Friday, February 6, 2015


All the ways to prove God is are five,
Way the first is to see him alive,
If he yells, shouts, or screams,
That’s three more, so it seems,
And the last one’s too hard to derive.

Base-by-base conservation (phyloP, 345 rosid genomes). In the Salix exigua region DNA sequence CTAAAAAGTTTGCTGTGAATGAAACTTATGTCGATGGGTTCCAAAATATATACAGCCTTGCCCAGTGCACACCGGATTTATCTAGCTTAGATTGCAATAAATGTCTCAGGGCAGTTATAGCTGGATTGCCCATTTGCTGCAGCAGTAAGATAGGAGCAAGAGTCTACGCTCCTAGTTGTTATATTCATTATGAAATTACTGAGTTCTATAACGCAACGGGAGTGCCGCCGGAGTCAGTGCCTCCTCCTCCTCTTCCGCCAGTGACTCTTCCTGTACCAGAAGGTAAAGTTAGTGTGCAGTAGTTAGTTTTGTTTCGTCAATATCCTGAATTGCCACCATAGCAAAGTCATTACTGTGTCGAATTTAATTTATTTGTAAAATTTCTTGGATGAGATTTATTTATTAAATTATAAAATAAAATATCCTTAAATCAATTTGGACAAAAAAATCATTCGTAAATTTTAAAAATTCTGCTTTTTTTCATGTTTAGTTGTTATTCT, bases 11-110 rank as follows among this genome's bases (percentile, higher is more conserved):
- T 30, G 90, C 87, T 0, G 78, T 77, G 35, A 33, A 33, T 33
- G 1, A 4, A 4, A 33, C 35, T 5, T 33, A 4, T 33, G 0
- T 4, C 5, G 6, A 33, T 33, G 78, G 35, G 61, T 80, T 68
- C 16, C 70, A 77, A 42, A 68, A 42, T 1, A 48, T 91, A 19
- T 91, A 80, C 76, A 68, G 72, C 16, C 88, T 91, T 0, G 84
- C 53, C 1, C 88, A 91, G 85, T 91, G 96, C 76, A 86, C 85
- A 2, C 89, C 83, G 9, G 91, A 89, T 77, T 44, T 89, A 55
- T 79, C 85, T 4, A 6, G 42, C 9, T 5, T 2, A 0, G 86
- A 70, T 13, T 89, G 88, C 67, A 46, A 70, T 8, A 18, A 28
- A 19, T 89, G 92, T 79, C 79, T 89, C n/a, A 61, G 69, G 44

Note: Aquinas's proofs of God’s existence are known as the Five Ways.  The first way is the argument from motion: there is motion; everything in motion cannot move itself and must be put in motion by another; the sequence of causes of motion cannot be infinite; so there must be a first cause of motion, an unmoved mover, namely God.  The second way, similar to the first, is the argument from the nature of the efficient cause: some things have efficient causes; nothing (finite) can be the efficient cause of itself, and so much be efficiently caused by another; the sequence of efficient causes cannot be infinite; so there must be a first efficient cause, namely God.  The third way is taken from possibility and necessity: suppose all existing beings were contingent (things such that it is possible for them to be and possible for them not to be); there would then be a possible time at which none of these beings existed; but then nothing would ever have existed, because something can be caused to exist only by something that already exists; but some things exist; therefore, not all existing beings are contingent, and at least one of them is necessary; all necessary things have their necessity from another or from themselves; no sequence of necessary causes is infinite; so there must be one necessary thing that has its necessity from itself, and that is God.  The fourth way is the argument from the degrees to be found in things: there are beings that have more or less perfection (goodness, truth, and so on); but “more” and “less” are predicated of things only insofar as they resemble, closely or not, a maximum; so there must be something that is maximally perfect, namely God.  The fifth way is from the governance of things: unintelligent natural bodies act almost always to obtain the best result; so they act for the sake of an end; but the only way for an unintelligent body to act for the sake of an end is for it to be directed to that end by an intelligent guiding cause; so there must be a first providential cause of the activities of all unintelligent natural bodies, namely God.  I’m just poking a little fun at these arguments, which have been very influential.

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